It’s 2022. You no longer need to be governed by physical constraints. Today, you can enter the metaverse, inhabit a virtual body, live in a virtual home, and interact with other avatars in a world of make-believe. If you’re a developer, you can also create new “worlds” that attract visitors and investors ready to spend real money.
According to KUVE-Austin, after spending $1.2 million of his own money on technology infrastructure, serial entrepreneur Adam Hollander launched White Sands, a tropical island getaway in the metaverse. The new world consists of 3,000 NFT plots of land where users can build their own empires via Minecraft.
White Sands sold out of the 3,000 NFT plots of land in just 24 hours, raising $4.4 million without accepting money from a single investor. The new game will now offer 250 pre-built luxury villas available only to current White Sands plot owners in the next few weeks. Or investors can build their own from one of the six templates available in the game.
Agencies Are Also Building Virtual Spaces
In related news, Ad Age took a look at 11 agencies that have made investments in creating virtual office-like spaces.
The space has been used to onboard new employees to experience orientation in a more “personal way,” according to a statement by Accenture. This year, 150,000 new hires are working from the metaverse on their first day.
Why Agencies Play Games
I respect that Accenture and others are seeking solutions to real business problems inside the so-called metaverse. I admit that it’s a bit harder for me (as someone who does not game) to understand the appeal of virtual real estate.
Tom Goodwin on Twitter wonders aloud if “we are this cynical, this desperate, or this naive?”
I vote for all of the above. Goodwin also suggests that agencies want to be part of the hype and they may hope to get a few client suckers to pay $250k for a one-off project while getting some tiny PR about how fast they “get the future.”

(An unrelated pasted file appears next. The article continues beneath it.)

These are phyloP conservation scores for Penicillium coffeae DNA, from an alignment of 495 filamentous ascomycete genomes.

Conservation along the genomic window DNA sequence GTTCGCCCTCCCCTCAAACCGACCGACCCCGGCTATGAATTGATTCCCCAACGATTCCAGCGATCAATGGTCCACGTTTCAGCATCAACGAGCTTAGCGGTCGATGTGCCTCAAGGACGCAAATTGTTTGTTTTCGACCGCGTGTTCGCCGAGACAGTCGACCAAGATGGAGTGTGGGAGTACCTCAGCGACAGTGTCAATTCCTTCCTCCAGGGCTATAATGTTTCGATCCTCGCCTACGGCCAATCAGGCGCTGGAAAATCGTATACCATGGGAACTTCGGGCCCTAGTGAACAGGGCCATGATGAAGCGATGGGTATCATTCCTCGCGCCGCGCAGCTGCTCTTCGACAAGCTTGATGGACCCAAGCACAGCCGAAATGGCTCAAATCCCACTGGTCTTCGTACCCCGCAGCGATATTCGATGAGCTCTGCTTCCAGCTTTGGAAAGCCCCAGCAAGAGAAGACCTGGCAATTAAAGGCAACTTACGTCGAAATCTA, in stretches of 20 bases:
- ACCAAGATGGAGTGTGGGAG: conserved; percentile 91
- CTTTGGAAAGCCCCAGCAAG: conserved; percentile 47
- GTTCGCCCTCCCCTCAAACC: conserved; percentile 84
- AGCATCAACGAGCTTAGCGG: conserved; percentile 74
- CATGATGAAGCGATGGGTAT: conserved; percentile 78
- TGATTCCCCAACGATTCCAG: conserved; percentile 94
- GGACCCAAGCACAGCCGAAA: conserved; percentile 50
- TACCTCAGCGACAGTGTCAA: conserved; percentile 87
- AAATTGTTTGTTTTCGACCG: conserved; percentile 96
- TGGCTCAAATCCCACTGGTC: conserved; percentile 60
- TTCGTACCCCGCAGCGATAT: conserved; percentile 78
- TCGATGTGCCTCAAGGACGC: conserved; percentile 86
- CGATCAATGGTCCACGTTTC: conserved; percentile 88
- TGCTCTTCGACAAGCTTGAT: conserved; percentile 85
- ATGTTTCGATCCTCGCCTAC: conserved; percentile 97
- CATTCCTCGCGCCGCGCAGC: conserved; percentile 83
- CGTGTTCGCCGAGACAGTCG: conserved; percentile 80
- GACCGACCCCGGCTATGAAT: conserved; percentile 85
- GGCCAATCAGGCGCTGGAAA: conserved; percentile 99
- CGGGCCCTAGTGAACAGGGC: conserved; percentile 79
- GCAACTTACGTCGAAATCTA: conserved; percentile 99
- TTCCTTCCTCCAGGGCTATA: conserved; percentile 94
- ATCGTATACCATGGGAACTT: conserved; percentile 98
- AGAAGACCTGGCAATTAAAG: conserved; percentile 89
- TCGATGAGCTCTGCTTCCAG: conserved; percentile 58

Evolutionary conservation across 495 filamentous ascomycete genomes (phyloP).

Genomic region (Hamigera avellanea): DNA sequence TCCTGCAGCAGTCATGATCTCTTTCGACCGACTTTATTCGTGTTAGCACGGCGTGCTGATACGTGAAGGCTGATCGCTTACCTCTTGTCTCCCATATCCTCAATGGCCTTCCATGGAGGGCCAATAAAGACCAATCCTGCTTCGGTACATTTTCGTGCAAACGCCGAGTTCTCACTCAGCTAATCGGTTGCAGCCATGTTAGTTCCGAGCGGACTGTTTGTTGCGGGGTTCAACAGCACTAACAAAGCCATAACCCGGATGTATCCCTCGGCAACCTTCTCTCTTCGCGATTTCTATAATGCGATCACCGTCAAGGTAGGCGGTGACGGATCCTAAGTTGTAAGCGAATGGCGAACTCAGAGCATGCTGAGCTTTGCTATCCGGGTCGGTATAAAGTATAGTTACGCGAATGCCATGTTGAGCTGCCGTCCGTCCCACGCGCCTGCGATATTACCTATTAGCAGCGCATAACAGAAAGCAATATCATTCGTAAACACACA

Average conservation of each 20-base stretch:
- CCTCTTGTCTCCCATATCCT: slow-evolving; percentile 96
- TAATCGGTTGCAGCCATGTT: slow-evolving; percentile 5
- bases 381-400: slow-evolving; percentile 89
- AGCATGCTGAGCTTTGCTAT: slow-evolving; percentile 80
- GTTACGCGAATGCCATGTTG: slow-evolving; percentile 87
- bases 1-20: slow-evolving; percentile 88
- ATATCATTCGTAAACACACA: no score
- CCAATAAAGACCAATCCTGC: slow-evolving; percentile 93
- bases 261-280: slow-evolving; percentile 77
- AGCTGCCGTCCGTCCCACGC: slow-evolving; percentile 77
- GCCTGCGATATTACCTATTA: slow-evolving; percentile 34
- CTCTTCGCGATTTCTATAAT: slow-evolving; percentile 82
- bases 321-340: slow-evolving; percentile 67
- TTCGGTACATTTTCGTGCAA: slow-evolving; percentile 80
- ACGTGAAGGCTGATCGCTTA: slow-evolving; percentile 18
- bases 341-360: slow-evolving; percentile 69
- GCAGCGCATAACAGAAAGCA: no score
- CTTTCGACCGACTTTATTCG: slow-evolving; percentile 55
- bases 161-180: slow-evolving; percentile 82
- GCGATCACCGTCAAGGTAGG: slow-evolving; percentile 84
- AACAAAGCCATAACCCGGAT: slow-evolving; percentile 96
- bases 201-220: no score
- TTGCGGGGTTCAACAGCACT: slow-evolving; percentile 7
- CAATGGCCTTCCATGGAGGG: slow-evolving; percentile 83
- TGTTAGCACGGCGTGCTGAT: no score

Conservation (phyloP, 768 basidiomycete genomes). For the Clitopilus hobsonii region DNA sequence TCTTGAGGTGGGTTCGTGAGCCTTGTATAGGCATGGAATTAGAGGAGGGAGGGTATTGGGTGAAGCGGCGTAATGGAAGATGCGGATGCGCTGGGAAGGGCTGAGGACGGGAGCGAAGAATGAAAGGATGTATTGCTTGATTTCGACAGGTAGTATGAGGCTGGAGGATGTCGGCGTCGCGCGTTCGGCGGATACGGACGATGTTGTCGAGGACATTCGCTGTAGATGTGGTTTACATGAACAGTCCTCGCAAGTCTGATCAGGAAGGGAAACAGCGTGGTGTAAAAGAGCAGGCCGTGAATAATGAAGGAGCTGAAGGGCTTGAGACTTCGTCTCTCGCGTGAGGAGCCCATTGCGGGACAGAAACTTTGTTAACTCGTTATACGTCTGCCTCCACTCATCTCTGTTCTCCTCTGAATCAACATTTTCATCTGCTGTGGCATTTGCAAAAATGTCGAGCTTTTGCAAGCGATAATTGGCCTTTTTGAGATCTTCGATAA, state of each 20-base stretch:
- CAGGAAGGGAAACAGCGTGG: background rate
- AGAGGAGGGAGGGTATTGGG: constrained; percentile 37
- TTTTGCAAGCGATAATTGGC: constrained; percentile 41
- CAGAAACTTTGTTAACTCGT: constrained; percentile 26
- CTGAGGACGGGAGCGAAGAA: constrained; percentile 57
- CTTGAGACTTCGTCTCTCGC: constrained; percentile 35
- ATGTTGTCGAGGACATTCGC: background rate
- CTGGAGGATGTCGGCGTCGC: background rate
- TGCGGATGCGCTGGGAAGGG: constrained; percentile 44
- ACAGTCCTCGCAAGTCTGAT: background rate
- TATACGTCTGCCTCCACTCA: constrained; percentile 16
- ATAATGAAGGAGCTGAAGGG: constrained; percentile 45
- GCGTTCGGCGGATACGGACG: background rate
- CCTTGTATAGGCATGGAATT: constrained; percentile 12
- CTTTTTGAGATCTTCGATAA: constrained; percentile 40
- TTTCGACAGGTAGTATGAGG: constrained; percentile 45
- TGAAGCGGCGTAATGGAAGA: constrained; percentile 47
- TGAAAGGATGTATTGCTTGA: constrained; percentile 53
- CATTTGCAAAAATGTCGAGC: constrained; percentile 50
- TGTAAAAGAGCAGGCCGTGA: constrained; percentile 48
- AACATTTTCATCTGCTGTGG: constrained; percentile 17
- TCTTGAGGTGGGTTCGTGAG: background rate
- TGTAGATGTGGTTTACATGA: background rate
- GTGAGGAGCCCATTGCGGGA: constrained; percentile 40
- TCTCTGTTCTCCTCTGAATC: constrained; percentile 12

This ever-present need to appear knowledgeable is an obsession across marketing, media, and advertising. It’s not necessarily the best look. Curiosity is good. But it’s better when checked by common sense.
Let’s Do A Hallway Test
Let’s hear from some SXSW 2022 attendees on NFTs, blockchain, and the metaverse.
My takeaway from the SXSW segment is there’s no shame in not knowing. In fact, Keza MacDonald, a veteran journalist in the gaming space, writing for The Guardian, says:
Ask 50 people what the metaverse means, right now, and you’ll get 50 different answers. If a metaverse is where the real and virtual worlds collide, then Instagram is a metaverse: you create an avatar, curate your image, and use it to interact with other people. What everyone seems to agree on, however, is that it’s worth money.
Will Practical Voices Prevail?
MacDonald is big on common sense, and as someone looking for answers, I appreciate this in her reporting. She’s also a philosopher and I appreciate this even more.
The current NFT gold rush proves that people will pay tens of thousands of dollars for links to jpegs of monkeys generated by a computer, and honestly it is eroding my faith in humanity. What gaping deficiency are we living with that makes us feel the need to spend serious money on tokens that prove ownership of a procedurally generated image, just to feel part of something?
What gaping deficiency, indeed?
What hole is it that gets filled by a non-fungible token?